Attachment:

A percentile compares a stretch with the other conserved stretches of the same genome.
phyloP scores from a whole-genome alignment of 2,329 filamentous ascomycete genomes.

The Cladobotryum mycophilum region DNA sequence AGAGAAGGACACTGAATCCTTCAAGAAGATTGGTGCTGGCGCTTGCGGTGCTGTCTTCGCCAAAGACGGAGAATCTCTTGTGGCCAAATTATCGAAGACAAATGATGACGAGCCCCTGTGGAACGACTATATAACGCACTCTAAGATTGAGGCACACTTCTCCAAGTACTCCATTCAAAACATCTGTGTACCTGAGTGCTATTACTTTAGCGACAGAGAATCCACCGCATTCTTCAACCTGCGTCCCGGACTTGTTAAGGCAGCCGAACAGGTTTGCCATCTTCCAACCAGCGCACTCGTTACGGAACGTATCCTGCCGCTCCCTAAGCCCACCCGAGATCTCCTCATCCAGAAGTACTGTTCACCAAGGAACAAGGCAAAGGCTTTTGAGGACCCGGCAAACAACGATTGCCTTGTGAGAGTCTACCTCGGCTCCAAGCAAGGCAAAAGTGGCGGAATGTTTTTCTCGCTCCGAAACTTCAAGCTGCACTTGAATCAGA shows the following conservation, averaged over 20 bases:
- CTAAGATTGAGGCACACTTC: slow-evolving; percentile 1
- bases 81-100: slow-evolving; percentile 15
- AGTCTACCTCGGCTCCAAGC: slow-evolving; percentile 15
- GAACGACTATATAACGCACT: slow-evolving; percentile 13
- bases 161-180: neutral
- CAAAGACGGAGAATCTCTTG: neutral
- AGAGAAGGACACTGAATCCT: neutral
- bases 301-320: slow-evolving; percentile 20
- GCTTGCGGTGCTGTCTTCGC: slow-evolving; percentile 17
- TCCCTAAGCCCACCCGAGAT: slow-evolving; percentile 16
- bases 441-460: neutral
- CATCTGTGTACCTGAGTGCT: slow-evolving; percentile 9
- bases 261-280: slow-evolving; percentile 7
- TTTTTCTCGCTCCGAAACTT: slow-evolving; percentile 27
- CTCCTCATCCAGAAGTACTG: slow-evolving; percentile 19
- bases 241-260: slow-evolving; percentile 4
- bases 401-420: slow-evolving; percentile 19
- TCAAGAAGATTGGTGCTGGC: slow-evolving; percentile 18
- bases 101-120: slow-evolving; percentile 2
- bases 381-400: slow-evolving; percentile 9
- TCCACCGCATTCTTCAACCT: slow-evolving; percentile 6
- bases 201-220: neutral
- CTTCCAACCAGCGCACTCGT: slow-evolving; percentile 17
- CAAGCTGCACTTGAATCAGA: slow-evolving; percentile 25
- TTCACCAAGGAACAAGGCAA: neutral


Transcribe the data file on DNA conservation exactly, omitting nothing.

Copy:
A percentile compares a stretch with the other conserved stretches of the same genome.
phyloP scores from a whole-genome alignment of 2,329 filamentous ascomycete genomes.

The Cladobotryum mycophilum region DNA sequence AGAGAAGGACACTGAATCCTTCAAGAAGATTGGTGCTGGCGCTTGCGGTGCTGTCTTCGCCAAAGACGGAGAATCTCTTGTGGCCAAATTATCGAAGACAAATGATGACGAGCCCCTGTGGAACGACTATATAACGCACTCTAAGATTGAGGCACACTTCTCCAAGTACTCCATTCAAAACATCTGTGTACCTGAGTGCTATTACTTTAGCGACAGAGAATCCACCGCATTCTTCAACCTGCGTCCCGGACTTGTTAAGGCAGCCGAACAGGTTTGCCATCTTCCAACCAGCGCACTCGTTACGGAACGTATCCTGCCGCTCCCTAAGCCCACCCGAGATCTCCTCATCCAGAAGTACTGTTCACCAAGGAACAAGGCAAAGGCTTTTGAGGACCCGGCAAACAACGATTGCCTTGTGAGAGTCTACCTCGGCTCCAAGCAAGGCAAAAGTGGCGGAATGTTTTTCTCGCTCCGAAACTTCAAGCTGCACTTGAATCAGA shows the following conservation, averaged over 20 bases:
- CTAAGATTGAGGCACACTTC: slow-evolving; percentile 1
- bases 81-100: slow-evolving; percentile 15
- AGTCTACCTCGGCTCCAAGC: slow-evolving; percentile 15
- GAACGACTATATAACGCACT: slow-evolving; percentile 13
- bases 161-180: neutral
- CAAAGACGGAGAATCTCTTG: neutral
- AGAGAAGGACACTGAATCCT: neutral
- bases 301-320: slow-evolving; percentile 20
- GCTTGCGGTGCTGTCTTCGC: slow-evolving; percentile 17
- TCCCTAAGCCCACCCGAGAT: slow-evolving; percentile 16
- bases 441-460: neutral
- CATCTGTGTACCTGAGTGCT: slow-evolving; percentile 9
- bases 261-280: slow-evolving; percentile 7
- TTTTTCTCGCTCCGAAACTT: slow-evolving; percentile 27
- CTCCTCATCCAGAAGTACTG: slow-evolving; percentile 19
- bases 241-260: slow-evolving; percentile 4
- bases 401-420: slow-evolving; percentile 19
- TCAAGAAGATTGGTGCTGGC: slow-evolving; percentile 18
- bases 101-120: slow-evolving; percentile 2
- bases 381-400: slow-evolving; percentile 9
- TCCACCGCATTCTTCAACCT: slow-evolving; percentile 6
- bases 201-220: neutral
- CTTCCAACCAGCGCACTCGT: slow-evolving; percentile 17
- CAAGCTGCACTTGAATCAGA: slow-evolving; percentile 25
- TTCACCAAGGAACAAGGCAA: neutral